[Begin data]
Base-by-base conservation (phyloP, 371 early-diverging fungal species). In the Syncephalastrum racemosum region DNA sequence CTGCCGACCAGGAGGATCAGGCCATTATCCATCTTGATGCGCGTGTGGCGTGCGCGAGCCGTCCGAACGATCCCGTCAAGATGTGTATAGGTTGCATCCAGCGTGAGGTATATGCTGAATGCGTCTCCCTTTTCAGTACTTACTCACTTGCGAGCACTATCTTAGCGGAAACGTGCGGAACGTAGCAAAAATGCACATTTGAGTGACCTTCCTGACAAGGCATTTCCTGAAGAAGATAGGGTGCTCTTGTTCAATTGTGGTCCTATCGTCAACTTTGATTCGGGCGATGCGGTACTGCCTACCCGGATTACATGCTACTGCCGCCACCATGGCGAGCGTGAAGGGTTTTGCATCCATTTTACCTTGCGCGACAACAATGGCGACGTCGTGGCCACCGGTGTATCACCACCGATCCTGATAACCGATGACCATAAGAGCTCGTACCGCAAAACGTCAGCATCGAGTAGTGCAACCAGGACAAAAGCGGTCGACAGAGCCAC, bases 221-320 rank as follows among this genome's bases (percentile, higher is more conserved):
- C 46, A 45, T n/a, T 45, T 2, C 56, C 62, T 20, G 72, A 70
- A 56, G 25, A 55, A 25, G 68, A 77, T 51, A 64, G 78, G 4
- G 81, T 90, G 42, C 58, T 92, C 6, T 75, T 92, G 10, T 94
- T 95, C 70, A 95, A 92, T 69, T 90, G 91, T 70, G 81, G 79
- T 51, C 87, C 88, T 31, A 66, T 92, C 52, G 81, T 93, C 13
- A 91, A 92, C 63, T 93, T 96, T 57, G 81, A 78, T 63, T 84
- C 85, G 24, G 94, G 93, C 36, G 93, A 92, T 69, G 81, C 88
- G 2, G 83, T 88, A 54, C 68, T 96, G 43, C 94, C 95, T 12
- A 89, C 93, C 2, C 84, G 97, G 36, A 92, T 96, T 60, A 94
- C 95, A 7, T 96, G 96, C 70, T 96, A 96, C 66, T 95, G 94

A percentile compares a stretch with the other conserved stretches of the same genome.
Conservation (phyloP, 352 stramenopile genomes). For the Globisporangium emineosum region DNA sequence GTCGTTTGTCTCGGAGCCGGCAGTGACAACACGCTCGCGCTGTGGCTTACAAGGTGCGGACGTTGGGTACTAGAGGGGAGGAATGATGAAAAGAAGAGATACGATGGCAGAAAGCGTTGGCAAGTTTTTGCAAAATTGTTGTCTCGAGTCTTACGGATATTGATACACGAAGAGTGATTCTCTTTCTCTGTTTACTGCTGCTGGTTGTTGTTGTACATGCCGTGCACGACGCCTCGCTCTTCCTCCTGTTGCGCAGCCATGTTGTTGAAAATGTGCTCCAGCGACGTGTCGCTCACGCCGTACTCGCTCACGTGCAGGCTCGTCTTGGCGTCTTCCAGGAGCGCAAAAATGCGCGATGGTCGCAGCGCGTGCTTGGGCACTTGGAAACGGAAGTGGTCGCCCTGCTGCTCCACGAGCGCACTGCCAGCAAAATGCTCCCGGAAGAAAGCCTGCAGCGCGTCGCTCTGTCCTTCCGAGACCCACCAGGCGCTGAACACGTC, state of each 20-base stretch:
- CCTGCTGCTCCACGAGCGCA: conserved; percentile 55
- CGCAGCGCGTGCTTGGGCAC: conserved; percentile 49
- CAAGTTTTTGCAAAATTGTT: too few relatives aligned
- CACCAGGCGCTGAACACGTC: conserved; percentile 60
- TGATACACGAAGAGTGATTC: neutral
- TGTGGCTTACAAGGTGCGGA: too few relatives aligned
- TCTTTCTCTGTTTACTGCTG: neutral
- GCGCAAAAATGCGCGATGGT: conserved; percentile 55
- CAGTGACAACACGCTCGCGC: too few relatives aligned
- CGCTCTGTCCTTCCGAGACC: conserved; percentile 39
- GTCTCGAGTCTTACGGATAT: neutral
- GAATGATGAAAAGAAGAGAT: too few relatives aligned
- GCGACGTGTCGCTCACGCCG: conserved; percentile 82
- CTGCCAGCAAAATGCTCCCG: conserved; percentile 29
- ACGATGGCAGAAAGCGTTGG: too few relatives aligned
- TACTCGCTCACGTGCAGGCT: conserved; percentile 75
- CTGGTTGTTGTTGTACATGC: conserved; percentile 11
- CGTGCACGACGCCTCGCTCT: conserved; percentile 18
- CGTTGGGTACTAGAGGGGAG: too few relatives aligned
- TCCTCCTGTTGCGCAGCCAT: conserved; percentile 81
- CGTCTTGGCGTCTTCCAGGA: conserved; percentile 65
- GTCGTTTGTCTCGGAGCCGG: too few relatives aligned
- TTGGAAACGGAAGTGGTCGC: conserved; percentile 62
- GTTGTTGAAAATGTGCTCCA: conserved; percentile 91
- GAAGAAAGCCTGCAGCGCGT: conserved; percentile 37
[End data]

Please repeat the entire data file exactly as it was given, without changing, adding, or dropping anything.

Base-by-base conservation (phyloP, 371 early-diverging fungal species). In the Syncephalastrum racemosum region DNA sequence CTGCCGACCAGGAGGATCAGGCCATTATCCATCTTGATGCGCGTGTGGCGTGCGCGAGCCGTCCGAACGATCCCGTCAAGATGTGTATAGGTTGCATCCAGCGTGAGGTATATGCTGAATGCGTCTCCCTTTTCAGTACTTACTCACTTGCGAGCACTATCTTAGCGGAAACGTGCGGAACGTAGCAAAAATGCACATTTGAGTGACCTTCCTGACAAGGCATTTCCTGAAGAAGATAGGGTGCTCTTGTTCAATTGTGGTCCTATCGTCAACTTTGATTCGGGCGATGCGGTACTGCCTACCCGGATTACATGCTACTGCCGCCACCATGGCGAGCGTGAAGGGTTTTGCATCCATTTTACCTTGCGCGACAACAATGGCGACGTCGTGGCCACCGGTGTATCACCACCGATCCTGATAACCGATGACCATAAGAGCTCGTACCGCAAAACGTCAGCATCGAGTAGTGCAACCAGGACAAAAGCGGTCGACAGAGCCAC, bases 221-320 rank as follows among this genome's bases (percentile, higher is more conserved):
- C 46, A 45, T n/a, T 45, T 2, C 56, C 62, T 20, G 72, A 70
- A 56, G 25, A 55, A 25, G 68, A 77, T 51, A 64, G 78, G 4
- G 81, T 90, G 42, C 58, T 92, C 6, T 75, T 92, G 10, T 94
- T 95, C 70, A 95, A 92, T 69, T 90, G 91, T 70, G 81, G 79
- T 51, C 87, C 88, T 31, A 66, T 92, C 52, G 81, T 93, C 13
- A 91, A 92, C 63, T 93, T 96, T 57, G 81, A 78, T 63, T 84
- C 85, G 24, G 94, G 93, C 36, G 93, A 92, T 69, G 81, C 88
- G 2, G 83, T 88, A 54, C 68, T 96, G 43, C 94, C 95, T 12
- A 89, C 93, C 2, C 84, G 97, G 36, A 92, T 96, T 60, A 94
- C 95, A 7, T 96, G 96, C 70, T 96, A 96, C 66, T 95, G 94

A percentile compares a stretch with the other conserved stretches of the same genome.
Conservation (phyloP, 352 stramenopile genomes). For the Globisporangium emineosum region DNA sequence GTCGTTTGTCTCGGAGCCGGCAGTGACAACACGCTCGCGCTGTGGCTTACAAGGTGCGGACGTTGGGTACTAGAGGGGAGGAATGATGAAAAGAAGAGATACGATGGCAGAAAGCGTTGGCAAGTTTTTGCAAAATTGTTGTCTCGAGTCTTACGGATATTGATACACGAAGAGTGATTCTCTTTCTCTGTTTACTGCTGCTGGTTGTTGTTGTACATGCCGTGCACGACGCCTCGCTCTTCCTCCTGTTGCGCAGCCATGTTGTTGAAAATGTGCTCCAGCGACGTGTCGCTCACGCCGTACTCGCTCACGTGCAGGCTCGTCTTGGCGTCTTCCAGGAGCGCAAAAATGCGCGATGGTCGCAGCGCGTGCTTGGGCACTTGGAAACGGAAGTGGTCGCCCTGCTGCTCCACGAGCGCACTGCCAGCAAAATGCTCCCGGAAGAAAGCCTGCAGCGCGTCGCTCTGTCCTTCCGAGACCCACCAGGCGCTGAACACGTC, state of each 20-base stretch:
- CCTGCTGCTCCACGAGCGCA: conserved; percentile 55
- CGCAGCGCGTGCTTGGGCAC: conserved; percentile 49
- CAAGTTTTTGCAAAATTGTT: too few relatives aligned
- CACCAGGCGCTGAACACGTC: conserved; percentile 60
- TGATACACGAAGAGTGATTC: neutral
- TGTGGCTTACAAGGTGCGGA: too few relatives aligned
- TCTTTCTCTGTTTACTGCTG: neutral
- GCGCAAAAATGCGCGATGGT: conserved; percentile 55
- CAGTGACAACACGCTCGCGC: too few relatives aligned
- CGCTCTGTCCTTCCGAGACC: conserved; percentile 39
- GTCTCGAGTCTTACGGATAT: neutral
- GAATGATGAAAAGAAGAGAT: too few relatives aligned
- GCGACGTGTCGCTCACGCCG: conserved; percentile 82
- CTGCCAGCAAAATGCTCCCG: conserved; percentile 29
- ACGATGGCAGAAAGCGTTGG: too few relatives aligned
- TACTCGCTCACGTGCAGGCT: conserved; percentile 75
- CTGGTTGTTGTTGTACATGC: conserved; percentile 11
- CGTGCACGACGCCTCGCTCT: conserved; percentile 18
- CGTTGGGTACTAGAGGGGAG: too few relatives aligned
- TCCTCCTGTTGCGCAGCCAT: conserved; percentile 81
- CGTCTTGGCGTCTTCCAGGA: conserved; percentile 65
- GTCGTTTGTCTCGGAGCCGG: too few relatives aligned
- TTGGAAACGGAAGTGGTCGC: conserved; percentile 62
- GTTGTTGAAAATGTGCTCCA: conserved; percentile 91
- GAAGAAAGCCTGCAGCGCGT: conserved; percentile 37